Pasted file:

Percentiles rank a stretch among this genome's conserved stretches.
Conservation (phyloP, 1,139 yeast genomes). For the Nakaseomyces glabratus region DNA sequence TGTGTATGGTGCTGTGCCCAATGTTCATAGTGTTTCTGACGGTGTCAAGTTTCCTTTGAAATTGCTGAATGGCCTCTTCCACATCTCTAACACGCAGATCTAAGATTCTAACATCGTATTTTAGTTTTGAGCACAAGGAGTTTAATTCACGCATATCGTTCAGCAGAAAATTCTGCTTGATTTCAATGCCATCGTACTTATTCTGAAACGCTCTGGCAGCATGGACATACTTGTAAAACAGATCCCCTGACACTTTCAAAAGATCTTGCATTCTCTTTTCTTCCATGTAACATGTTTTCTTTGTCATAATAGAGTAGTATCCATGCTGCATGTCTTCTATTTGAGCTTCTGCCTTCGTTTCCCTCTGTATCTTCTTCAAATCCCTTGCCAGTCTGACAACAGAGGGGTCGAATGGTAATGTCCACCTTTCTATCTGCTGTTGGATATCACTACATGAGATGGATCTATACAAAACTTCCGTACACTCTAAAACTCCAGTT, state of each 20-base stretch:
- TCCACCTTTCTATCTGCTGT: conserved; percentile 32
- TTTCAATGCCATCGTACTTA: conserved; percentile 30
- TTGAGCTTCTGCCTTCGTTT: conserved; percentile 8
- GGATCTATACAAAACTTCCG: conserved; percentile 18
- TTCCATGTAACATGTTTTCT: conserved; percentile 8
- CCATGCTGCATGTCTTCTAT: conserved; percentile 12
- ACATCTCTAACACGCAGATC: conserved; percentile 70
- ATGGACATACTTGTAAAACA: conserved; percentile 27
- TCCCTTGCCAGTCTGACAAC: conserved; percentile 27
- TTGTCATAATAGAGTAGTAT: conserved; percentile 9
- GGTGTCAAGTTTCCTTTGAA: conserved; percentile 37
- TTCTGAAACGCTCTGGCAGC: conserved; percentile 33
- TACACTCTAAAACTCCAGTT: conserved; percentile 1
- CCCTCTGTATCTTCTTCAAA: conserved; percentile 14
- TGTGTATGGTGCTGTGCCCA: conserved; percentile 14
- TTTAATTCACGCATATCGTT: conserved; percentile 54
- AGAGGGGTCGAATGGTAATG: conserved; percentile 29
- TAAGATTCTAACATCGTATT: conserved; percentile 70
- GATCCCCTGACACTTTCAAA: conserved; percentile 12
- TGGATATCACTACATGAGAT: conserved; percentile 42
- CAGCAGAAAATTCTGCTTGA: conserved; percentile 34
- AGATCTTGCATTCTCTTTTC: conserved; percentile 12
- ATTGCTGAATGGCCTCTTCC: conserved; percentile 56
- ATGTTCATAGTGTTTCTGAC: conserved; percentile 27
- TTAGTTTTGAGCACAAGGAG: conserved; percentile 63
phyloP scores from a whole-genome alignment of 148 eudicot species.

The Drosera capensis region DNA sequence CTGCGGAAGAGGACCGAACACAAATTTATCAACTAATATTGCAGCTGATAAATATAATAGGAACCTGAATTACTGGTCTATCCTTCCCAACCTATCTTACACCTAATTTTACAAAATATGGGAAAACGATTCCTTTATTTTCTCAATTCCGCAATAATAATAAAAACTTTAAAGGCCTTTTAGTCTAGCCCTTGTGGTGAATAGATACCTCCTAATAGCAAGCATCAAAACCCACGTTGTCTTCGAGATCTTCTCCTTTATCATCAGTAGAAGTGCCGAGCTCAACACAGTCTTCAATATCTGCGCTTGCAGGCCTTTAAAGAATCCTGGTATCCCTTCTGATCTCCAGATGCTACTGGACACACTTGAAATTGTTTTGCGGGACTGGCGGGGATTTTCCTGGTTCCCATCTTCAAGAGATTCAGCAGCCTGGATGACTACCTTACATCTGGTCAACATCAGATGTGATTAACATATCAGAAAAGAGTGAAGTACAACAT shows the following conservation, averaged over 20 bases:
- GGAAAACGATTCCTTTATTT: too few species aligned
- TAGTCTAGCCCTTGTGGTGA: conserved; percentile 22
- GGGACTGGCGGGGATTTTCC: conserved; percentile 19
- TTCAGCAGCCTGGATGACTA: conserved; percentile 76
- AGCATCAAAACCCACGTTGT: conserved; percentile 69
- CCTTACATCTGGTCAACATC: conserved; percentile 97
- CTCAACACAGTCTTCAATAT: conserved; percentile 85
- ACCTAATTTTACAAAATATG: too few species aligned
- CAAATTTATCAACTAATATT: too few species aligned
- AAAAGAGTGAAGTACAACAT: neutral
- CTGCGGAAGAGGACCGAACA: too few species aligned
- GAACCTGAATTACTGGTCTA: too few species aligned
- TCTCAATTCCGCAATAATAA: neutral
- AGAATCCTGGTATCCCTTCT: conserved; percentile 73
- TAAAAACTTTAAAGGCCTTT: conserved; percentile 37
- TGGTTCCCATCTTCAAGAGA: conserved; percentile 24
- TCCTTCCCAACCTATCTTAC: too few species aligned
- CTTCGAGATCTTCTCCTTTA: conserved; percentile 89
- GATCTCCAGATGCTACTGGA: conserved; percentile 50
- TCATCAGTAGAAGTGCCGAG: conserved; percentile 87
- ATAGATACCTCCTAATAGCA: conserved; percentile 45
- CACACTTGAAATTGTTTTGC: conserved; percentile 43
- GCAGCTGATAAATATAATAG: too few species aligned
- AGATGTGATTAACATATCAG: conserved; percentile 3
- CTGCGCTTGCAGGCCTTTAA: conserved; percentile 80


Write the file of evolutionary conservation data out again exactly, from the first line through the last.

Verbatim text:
Percentiles rank a stretch among this genome's conserved stretches.
Conservation (phyloP, 1,139 yeast genomes). For the Nakaseomyces glabratus region DNA sequence TGTGTATGGTGCTGTGCCCAATGTTCATAGTGTTTCTGACGGTGTCAAGTTTCCTTTGAAATTGCTGAATGGCCTCTTCCACATCTCTAACACGCAGATCTAAGATTCTAACATCGTATTTTAGTTTTGAGCACAAGGAGTTTAATTCACGCATATCGTTCAGCAGAAAATTCTGCTTGATTTCAATGCCATCGTACTTATTCTGAAACGCTCTGGCAGCATGGACATACTTGTAAAACAGATCCCCTGACACTTTCAAAAGATCTTGCATTCTCTTTTCTTCCATGTAACATGTTTTCTTTGTCATAATAGAGTAGTATCCATGCTGCATGTCTTCTATTTGAGCTTCTGCCTTCGTTTCCCTCTGTATCTTCTTCAAATCCCTTGCCAGTCTGACAACAGAGGGGTCGAATGGTAATGTCCACCTTTCTATCTGCTGTTGGATATCACTACATGAGATGGATCTATACAAAACTTCCGTACACTCTAAAACTCCAGTT, state of each 20-base stretch:
- TCCACCTTTCTATCTGCTGT: conserved; percentile 32
- TTTCAATGCCATCGTACTTA: conserved; percentile 30
- TTGAGCTTCTGCCTTCGTTT: conserved; percentile 8
- GGATCTATACAAAACTTCCG: conserved; percentile 18
- TTCCATGTAACATGTTTTCT: conserved; percentile 8
- CCATGCTGCATGTCTTCTAT: conserved; percentile 12
- ACATCTCTAACACGCAGATC: conserved; percentile 70
- ATGGACATACTTGTAAAACA: conserved; percentile 27
- TCCCTTGCCAGTCTGACAAC: conserved; percentile 27
- TTGTCATAATAGAGTAGTAT: conserved; percentile 9
- GGTGTCAAGTTTCCTTTGAA: conserved; percentile 37
- TTCTGAAACGCTCTGGCAGC: conserved; percentile 33
- TACACTCTAAAACTCCAGTT: conserved; percentile 1
- CCCTCTGTATCTTCTTCAAA: conserved; percentile 14
- TGTGTATGGTGCTGTGCCCA: conserved; percentile 14
- TTTAATTCACGCATATCGTT: conserved; percentile 54
- AGAGGGGTCGAATGGTAATG: conserved; percentile 29
- TAAGATTCTAACATCGTATT: conserved; percentile 70
- GATCCCCTGACACTTTCAAA: conserved; percentile 12
- TGGATATCACTACATGAGAT: conserved; percentile 42
- CAGCAGAAAATTCTGCTTGA: conserved; percentile 34
- AGATCTTGCATTCTCTTTTC: conserved; percentile 12
- ATTGCTGAATGGCCTCTTCC: conserved; percentile 56
- ATGTTCATAGTGTTTCTGAC: conserved; percentile 27
- TTAGTTTTGAGCACAAGGAG: conserved; percentile 63
phyloP scores from a whole-genome alignment of 148 eudicot species.

The Drosera capensis region DNA sequence CTGCGGAAGAGGACCGAACACAAATTTATCAACTAATATTGCAGCTGATAAATATAATAGGAACCTGAATTACTGGTCTATCCTTCCCAACCTATCTTACACCTAATTTTACAAAATATGGGAAAACGATTCCTTTATTTTCTCAATTCCGCAATAATAATAAAAACTTTAAAGGCCTTTTAGTCTAGCCCTTGTGGTGAATAGATACCTCCTAATAGCAAGCATCAAAACCCACGTTGTCTTCGAGATCTTCTCCTTTATCATCAGTAGAAGTGCCGAGCTCAACACAGTCTTCAATATCTGCGCTTGCAGGCCTTTAAAGAATCCTGGTATCCCTTCTGATCTCCAGATGCTACTGGACACACTTGAAATTGTTTTGCGGGACTGGCGGGGATTTTCCTGGTTCCCATCTTCAAGAGATTCAGCAGCCTGGATGACTACCTTACATCTGGTCAACATCAGATGTGATTAACATATCAGAAAAGAGTGAAGTACAACAT shows the following conservation, averaged over 20 bases:
- GGAAAACGATTCCTTTATTT: too few species aligned
- TAGTCTAGCCCTTGTGGTGA: conserved; percentile 22
- GGGACTGGCGGGGATTTTCC: conserved; percentile 19
- TTCAGCAGCCTGGATGACTA: conserved; percentile 76
- AGCATCAAAACCCACGTTGT: conserved; percentile 69
- CCTTACATCTGGTCAACATC: conserved; percentile 97
- CTCAACACAGTCTTCAATAT: conserved; percentile 85
- ACCTAATTTTACAAAATATG: too few species aligned
- CAAATTTATCAACTAATATT: too few species aligned
- AAAAGAGTGAAGTACAACAT: neutral
- CTGCGGAAGAGGACCGAACA: too few species aligned
- GAACCTGAATTACTGGTCTA: too few species aligned
- TCTCAATTCCGCAATAATAA: neutral
- AGAATCCTGGTATCCCTTCT: conserved; percentile 73
- TAAAAACTTTAAAGGCCTTT: conserved; percentile 37
- TGGTTCCCATCTTCAAGAGA: conserved; percentile 24
- TCCTTCCCAACCTATCTTAC: too few species aligned
- CTTCGAGATCTTCTCCTTTA: conserved; percentile 89
- GATCTCCAGATGCTACTGGA: conserved; percentile 50
- TCATCAGTAGAAGTGCCGAG: conserved; percentile 87
- ATAGATACCTCCTAATAGCA: conserved; percentile 45
- CACACTTGAAATTGTTTTGC: conserved; percentile 43
- GCAGCTGATAAATATAATAG: too few species aligned
- AGATGTGATTAACATATCAG: conserved; percentile 3
- CTGCGCTTGCAGGCCTTTAA: conserved; percentile 80